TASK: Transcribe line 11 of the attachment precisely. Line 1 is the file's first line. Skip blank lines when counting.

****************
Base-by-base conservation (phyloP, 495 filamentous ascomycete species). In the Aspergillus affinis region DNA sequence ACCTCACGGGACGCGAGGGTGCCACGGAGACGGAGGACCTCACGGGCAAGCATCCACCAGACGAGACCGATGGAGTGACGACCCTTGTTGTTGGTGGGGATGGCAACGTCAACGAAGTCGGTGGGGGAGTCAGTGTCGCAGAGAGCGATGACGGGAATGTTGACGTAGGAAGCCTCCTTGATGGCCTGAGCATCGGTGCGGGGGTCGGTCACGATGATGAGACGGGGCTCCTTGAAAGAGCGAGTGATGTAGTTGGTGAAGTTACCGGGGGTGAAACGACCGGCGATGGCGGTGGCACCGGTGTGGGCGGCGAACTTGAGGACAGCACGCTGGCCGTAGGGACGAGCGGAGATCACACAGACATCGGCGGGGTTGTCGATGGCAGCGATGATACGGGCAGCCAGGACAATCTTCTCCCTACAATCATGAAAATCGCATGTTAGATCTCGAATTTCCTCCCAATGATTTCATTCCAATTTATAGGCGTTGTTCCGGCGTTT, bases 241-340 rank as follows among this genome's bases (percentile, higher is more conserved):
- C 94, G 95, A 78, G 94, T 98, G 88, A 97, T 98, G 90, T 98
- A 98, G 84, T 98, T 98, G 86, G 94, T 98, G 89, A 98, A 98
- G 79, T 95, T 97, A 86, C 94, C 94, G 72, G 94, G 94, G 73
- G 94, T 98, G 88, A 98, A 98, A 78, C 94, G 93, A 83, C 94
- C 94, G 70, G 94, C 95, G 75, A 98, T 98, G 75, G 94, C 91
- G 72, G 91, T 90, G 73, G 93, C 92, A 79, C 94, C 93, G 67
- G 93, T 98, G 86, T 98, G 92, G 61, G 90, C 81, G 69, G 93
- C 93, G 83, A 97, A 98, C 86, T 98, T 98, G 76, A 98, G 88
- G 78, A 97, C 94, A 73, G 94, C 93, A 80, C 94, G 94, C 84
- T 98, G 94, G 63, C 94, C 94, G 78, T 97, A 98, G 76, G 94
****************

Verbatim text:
- T 98, G 94, G 63, C 94, C 94, G 78, T 97, A 98, G 76, G 94